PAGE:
Computer as Brain Metaphor

I have been splitting my reading lately between finite automata and metaphors that shape thought and action. My husband Jonathan and I have an on-going debate about the appropriateness of using the computer as a metaphor for the human brain. I find it useful for describing all sorts of events; he feels it undervalues the capabilities and elegance of the brain.

I probably don't need to pitch my side of the argument to y'all. You've likely said things like...
  • I wish I could install more RAM.
  • Dude, that guy totally overclocked his processor.
  • I can only hold x things in memory.
  • Core dump!

But it bothers Jon, and he takes me to task whenever I say something that betrays my underlying metaphor. I've been trying to understand why we have different emotional stances on this, and I've hit on the following. As a programmer, I think of my computer as the outlet of my creativity, the tool by which I express my craft. A user tends to think of his computer as an annoying appliance that would give him access to all this great stuff (entertainment, social contact, information, pr0n), if it would just freakin' work. You've seen how users treat their laptops: bang, pound, whack! Given how Jon and I view our brains (as valuable, precision tools), I can see why he does not want to think of his brain the way a user thinks of his computer.

Beyond that, I see Jon's side: This metaphor leads you to think of intelligence in terms of processor speed or amount of RAM, which leads you to believe you can quantitatively compare the intelligence of one human to another, and that leads to a very narrow definition of human intelligence. There is more to intelligence than number of instructions per second. To satisfy me, a metaphor for intelligence has to accommodate empathy and personality and intuition. From these spring creativity, and society, and humanity.

At least, that's what the wetware wants me to believe.


David said...

I'm going to have to go with Jon on this one. I think that if you equate a human mind to a computer then you are definitely minimizing the complexity of the human mind. I have definitely never compared metaphorically or otherwise anybodies brain to a computer. Computers are much more powerful. ;-)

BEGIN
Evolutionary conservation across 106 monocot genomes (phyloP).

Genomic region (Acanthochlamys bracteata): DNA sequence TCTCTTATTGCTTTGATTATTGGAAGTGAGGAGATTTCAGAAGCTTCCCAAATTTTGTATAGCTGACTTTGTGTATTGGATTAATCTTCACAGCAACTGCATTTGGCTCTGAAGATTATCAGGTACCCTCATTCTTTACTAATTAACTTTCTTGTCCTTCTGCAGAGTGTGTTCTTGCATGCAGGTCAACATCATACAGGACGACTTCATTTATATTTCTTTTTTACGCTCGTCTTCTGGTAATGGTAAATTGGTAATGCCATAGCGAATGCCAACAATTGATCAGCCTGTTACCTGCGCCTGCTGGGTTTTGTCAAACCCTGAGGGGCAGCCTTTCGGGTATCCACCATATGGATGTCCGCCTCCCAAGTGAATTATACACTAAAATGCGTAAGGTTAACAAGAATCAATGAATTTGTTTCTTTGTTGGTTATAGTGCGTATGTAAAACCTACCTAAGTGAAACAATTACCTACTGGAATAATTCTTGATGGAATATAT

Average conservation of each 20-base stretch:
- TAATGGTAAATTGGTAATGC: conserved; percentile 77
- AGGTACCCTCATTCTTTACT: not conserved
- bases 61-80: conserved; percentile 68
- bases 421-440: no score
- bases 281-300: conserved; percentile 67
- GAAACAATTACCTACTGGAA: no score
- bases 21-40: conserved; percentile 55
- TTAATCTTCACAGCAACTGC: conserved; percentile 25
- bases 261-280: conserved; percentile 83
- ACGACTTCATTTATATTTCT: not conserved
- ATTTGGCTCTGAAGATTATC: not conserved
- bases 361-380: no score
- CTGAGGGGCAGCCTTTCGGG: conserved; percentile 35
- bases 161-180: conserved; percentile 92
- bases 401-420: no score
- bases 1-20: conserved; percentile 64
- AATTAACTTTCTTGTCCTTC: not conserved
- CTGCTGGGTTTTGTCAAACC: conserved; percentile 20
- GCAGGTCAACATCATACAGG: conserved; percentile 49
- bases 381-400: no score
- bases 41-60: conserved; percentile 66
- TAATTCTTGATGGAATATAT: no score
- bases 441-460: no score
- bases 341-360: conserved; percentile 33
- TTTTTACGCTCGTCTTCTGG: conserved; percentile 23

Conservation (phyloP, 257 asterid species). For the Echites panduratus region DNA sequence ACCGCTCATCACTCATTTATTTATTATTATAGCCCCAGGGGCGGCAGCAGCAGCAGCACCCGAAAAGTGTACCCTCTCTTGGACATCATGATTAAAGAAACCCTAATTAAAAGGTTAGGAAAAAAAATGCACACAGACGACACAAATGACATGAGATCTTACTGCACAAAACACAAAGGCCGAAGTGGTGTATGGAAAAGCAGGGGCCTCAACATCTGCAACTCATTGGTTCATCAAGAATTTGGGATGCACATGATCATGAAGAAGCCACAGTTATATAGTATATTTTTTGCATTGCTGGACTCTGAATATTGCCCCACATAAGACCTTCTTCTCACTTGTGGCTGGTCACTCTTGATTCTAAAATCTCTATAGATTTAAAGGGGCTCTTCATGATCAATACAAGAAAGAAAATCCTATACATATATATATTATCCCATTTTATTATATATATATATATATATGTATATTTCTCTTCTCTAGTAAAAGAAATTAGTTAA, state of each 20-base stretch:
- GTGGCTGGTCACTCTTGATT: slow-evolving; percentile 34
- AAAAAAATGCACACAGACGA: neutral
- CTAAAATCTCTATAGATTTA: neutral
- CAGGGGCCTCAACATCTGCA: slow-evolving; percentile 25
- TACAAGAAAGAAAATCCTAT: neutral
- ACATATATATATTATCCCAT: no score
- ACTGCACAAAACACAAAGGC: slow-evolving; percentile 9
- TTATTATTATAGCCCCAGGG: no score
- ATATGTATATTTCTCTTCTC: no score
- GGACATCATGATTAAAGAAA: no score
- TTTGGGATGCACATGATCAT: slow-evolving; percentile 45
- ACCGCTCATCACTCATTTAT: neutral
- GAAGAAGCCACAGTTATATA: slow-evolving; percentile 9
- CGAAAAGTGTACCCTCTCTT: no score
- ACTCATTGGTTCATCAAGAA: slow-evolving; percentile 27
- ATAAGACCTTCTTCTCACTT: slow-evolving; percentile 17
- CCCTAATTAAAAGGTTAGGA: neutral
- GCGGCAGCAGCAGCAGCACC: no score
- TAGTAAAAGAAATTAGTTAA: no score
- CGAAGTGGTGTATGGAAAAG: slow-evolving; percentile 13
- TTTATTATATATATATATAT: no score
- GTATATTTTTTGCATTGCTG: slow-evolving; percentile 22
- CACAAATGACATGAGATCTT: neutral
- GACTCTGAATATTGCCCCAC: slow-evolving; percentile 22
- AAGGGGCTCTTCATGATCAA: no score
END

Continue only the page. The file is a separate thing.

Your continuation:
Fred said...

I think you're both right, even if I am leaning towards agreeing more with Jon. Maybe that's because I also come at this from a non-programmer angle; or maybe it's because just about every new technology that comes along gets appropriated as a metaphor for the human brain at some point. And just about every one of them falls short in some critical way. Then again, such is the nature of metaphor. Its value is much more suggestive than descriptive. Your brain isn't a computer, but thinking about the ways in which it acts like one (or doesn't) is a good way to think about improving your brain and your computers.

Jonathan L. said...

I also suspect that thinking of the brain as a computer leads people to inaccurate expectation and generalizations:

* Expecting more "computery" behavior from the brain.
* Thinking that brains can be fixed the way computers are fixed.
* Attributing brain-like intelligence and emotional behavior to ordinary computers.

Each of these assumptions can seed significantly inaccurate behavior. When you're concentrating about it you're not going to believe that your computer has emotions, but repeated usage of the brain–as-computer metaphor sets the stage for casual, inattentive sprouting of incorrect beliefs.

Anonymous said...


I am not sure if it is still around, but if you can find it, take a look at "What Computers Can't Do" by Hubert L Dreyfus.

Might be a good gift for the hubby


Sharon said...

Thanks for the recommendation, Kurt. With libraries, everything is still around. ^_^ That one, and its updated edition (What Computers Still Can't Do), are available at the UT library. I've added it to the queue...